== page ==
In March 2013, the Government published the revised NHS constitution, which contains a pledge to inform patients of research studies in which they may be eligible to participate. The pledge aims to give people better access to the potential benefits of participating in research studies, including clinical trials. We have already improved the amount of information available to patients, clinicians and the public about clinical trials by establishing the UK Clinical Trials Gateway. I just say to the noble Lord, Lord Aberdare, who spoke very powerfully about pancreatic cancer and the need to enlist more patients into trials for that condition, that the launch of the gateway was promoted through leaflets and other printed materials, including postcards and posters, and the gateway is also being actively promoted by INVOLVE, which is the NIHR-funded patients and public involvement body. In the course of just one month, May of this year, there were 11,570 visitors to the gateway website. Although not all of them will be related to pancreatic cancer, I hope that that gives an indication of the powerful influence that we hope the gateway will have in alerting patients to relevant studies.
Crucial to all this activity is the need to both protect and promote the interests of patients and the public in health research. That is why we established the Health Research Authority in 2011, and provisions in the Care Bill will give it added stability and independence. To my noble friend Lady Sharp I would say that the HRA has a programme of work to enable the implementation of a unified approval process and to support the authority in promoting consistent and proportionate standards for compliance and inspection. The programme includes a feasibility study with a number of pilots to test the effect of rationalising and combining elements of NHS study-wide review with elements of the research ethics committee review into a single HRA assessment. The findings are expected to identify and show how to release the potential to improve both study set-up times and the quality and consistency of ethical review.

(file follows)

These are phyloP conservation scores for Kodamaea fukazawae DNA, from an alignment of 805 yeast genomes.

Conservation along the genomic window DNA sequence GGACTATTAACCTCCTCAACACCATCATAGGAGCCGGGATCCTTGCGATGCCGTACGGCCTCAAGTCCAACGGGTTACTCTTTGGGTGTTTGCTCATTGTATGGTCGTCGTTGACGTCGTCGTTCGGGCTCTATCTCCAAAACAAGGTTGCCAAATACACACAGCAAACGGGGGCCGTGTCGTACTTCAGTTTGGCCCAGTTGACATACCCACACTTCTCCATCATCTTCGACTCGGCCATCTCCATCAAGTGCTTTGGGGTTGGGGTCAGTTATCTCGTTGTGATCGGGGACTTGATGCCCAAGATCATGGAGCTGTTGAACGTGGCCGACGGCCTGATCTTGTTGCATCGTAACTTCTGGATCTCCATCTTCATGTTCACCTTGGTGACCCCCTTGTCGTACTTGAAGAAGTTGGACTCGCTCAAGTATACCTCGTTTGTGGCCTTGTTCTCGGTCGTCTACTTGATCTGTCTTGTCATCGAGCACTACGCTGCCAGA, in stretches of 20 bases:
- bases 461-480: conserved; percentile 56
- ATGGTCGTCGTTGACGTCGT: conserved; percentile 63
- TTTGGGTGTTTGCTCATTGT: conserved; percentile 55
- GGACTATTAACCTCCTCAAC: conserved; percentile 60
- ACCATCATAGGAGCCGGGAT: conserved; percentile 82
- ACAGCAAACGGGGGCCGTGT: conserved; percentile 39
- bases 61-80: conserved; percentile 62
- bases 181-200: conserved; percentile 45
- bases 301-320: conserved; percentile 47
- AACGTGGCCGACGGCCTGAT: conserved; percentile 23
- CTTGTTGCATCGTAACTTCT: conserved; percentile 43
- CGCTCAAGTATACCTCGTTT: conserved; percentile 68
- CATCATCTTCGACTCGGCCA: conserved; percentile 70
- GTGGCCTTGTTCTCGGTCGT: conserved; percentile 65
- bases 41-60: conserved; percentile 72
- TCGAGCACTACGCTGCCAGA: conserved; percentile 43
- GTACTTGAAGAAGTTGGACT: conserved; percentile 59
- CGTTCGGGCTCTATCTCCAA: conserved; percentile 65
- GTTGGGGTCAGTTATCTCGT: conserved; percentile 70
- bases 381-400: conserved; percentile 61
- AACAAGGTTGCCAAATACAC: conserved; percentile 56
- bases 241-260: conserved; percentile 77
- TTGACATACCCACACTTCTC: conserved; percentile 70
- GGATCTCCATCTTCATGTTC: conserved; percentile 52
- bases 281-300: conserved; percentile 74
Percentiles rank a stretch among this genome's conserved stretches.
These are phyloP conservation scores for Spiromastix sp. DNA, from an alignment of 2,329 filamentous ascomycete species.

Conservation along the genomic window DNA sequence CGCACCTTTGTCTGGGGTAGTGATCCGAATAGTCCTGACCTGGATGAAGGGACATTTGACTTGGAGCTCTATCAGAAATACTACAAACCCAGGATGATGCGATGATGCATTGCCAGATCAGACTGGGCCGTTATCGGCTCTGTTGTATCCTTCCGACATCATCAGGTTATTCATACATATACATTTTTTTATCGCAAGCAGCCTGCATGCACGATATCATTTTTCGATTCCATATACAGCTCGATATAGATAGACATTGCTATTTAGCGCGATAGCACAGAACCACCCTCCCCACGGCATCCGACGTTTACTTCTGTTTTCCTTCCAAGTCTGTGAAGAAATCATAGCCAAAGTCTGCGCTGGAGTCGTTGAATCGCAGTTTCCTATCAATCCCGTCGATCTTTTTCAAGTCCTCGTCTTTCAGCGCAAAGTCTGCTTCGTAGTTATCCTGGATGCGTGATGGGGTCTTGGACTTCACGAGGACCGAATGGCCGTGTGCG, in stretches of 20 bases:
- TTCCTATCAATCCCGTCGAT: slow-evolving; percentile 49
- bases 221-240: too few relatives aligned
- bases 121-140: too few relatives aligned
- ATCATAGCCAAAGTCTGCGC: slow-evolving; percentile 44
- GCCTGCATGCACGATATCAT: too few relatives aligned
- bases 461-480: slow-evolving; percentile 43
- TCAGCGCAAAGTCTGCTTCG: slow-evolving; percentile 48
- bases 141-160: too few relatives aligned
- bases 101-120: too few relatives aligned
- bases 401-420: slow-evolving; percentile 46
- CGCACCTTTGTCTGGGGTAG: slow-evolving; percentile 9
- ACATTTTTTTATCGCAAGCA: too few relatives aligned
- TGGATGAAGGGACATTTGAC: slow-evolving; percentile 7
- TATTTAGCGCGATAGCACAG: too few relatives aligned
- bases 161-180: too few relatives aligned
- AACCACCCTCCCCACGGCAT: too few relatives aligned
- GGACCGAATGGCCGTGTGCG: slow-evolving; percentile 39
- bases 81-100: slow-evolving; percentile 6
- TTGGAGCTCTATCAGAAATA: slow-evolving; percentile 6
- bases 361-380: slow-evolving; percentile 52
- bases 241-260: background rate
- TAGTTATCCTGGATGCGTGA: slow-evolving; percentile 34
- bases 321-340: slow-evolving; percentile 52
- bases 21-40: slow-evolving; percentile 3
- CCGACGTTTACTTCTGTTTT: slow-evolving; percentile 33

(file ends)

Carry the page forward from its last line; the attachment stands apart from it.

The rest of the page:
The noble Lord, Lord Kakkar, very helpfully acknowledged that enactment of the Health and Social Care Act is a milestone for research in the NHS. It recognises the need to promote research and the use of research evidence and created unprecedented powers and duties at all levels to meet that need. The Government’s mandate to the NHS Commissioning Board—now NHS England—sets an objective to ensure that the new commissioning system promotes and supports participation by NHS organisations and patients in research funded by both non-commercial and commercial organisations, most importantly to improve patient outcomes, but also to contribute to economic growth.